IgAN & C3G
Infection as a Cause of Complement 3 Glomerulopathy
Complement 3 glomerulopathy (C3G) shares many clinicopathologic features with infection-related glomerulonephritis (IRGN), including acute nephritic syndrome with low C3 levels occurring concurrently with or following a latency period after an infection.
Professor of Medicine
“The idea is that a flare of C3G can be precipitated by an infection, and the GN with C3 deposition can remain after the infection has resolved. Conversely, in individuals with true IRGN, an infection can cause C3 deposition that eventually goes away after the infection has resolved.”
The persistence of microhematuria with or without proteinuria after an infection is an indication of the potential onset of C3G; however, C3G can only be diagnosed by a kidney biopsy. The intensity of glomerular immunofluorescence staining for C3 is at least 2 orders of magnitude greater than that for other stained immune reactants (eg, immunoglobulin G). In this scenario, once you have dominant C3 staining, the differential diagnosis is essentially limited to the following 2 entities: C3G and IRGN. There is some confusion surrounding these entities, as both can present with GN, a low serum C3, and C3 deposition in the kidneys.
After C3G is detected via a kidney biopsy, there needs to be a workup for infections. This includes looking for evidence of streptococcal throat or skin infections, systemic bacterial infections, abscesses, and the like. If an infection is found and the GN is stable, one might decide to treat the infection and then see if the GN resolves. If the patient does not improve over time and has signs and symptoms of GN that have not resolved within 3 to 6 months, that would be more indicative of the clinical diagnosis of C3G, and repeat biopsy may not be necessary.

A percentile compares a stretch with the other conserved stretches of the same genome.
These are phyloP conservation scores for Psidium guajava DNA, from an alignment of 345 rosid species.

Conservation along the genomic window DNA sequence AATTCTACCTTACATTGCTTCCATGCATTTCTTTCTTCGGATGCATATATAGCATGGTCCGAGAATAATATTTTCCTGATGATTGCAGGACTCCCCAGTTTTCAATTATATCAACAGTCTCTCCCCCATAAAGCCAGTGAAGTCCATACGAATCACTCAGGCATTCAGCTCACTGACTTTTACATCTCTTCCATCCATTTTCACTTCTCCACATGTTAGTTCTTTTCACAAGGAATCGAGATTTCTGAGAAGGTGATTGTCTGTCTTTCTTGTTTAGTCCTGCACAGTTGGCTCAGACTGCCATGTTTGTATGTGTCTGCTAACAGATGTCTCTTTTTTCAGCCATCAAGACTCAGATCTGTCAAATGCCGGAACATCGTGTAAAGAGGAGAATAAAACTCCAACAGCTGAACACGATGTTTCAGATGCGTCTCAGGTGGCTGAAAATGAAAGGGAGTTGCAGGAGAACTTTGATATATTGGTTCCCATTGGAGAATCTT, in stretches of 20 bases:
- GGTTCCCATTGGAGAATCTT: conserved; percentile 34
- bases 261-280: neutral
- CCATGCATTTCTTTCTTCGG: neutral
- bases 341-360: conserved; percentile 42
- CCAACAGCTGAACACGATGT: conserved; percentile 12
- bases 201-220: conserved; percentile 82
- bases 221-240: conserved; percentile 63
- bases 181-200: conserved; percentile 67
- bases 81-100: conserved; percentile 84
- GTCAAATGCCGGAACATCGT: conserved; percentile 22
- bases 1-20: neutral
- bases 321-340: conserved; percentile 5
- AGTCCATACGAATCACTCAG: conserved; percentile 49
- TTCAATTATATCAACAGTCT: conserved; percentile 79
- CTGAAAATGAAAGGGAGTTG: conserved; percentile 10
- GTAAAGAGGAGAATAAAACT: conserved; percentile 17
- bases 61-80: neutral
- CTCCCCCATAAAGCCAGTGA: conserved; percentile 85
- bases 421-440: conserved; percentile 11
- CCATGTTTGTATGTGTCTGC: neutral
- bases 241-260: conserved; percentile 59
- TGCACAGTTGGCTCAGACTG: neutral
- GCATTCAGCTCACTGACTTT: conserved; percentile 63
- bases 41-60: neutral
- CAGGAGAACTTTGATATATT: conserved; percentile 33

However, when a patient presents with an obvious infection and GN with a low serum C3, the chances are good that they have IRGN, and an initial kidney biopsy may not be needed. If, following treatment of the infection, there is a recurring or ongoing GN after the expected time (eg, 3-4 weeks), then a kidney biopsy would be required. A biopsy showing ongoing glomerular inflammation with C3 deposits suggests C3G. The idea is that a flare of C3G can be precipitated by an infection, and the GN with C3 deposition can remain after the infection has resolved. Conversely, in individuals with true IRGN, an infection can cause C3 deposition that eventually goes away after the infection has resolved.
Due to spontaneous hydrolysis, low levels of C3b are being constantly generated from C3 (known as the “tickover” phenomenon). Certain bacterial infections accelerate this conversion, forming C3 convertase that attaches to the pathogen membrane, causing direct damage and activating distal parts of the complement cascade via C5 activation. You can take a step back and say something like, "We all have C3 and an occasional minor infection, but why do some people develop IRGN or C3G?”
Many patients with C3G have an autoantibody called C3 nephritic factor, which is thought to stabilize C3 convertase so that it does not shut off properly, like a faucet that is left running. In IRGN, one theory is that some individuals with acute IRGN have high levels of autoantibodies to complement regulatory proteins. In fact, Chauvet et al published work correlating the presence of anti–factor B antibodies with acute postinfectious GN in children. Factor B is a component of the alternative C3 convertase. You can think of this as an acute-phase event, whereby the anti–CFB antibodies enhance alternative pathway convertase activity, preventing the pathway from shutting down. In IRGN, the acute-phase event eventually resolves, the antibody goes away, and the patient gets better. In C3G, the faucet seems to remain on over a longer term.
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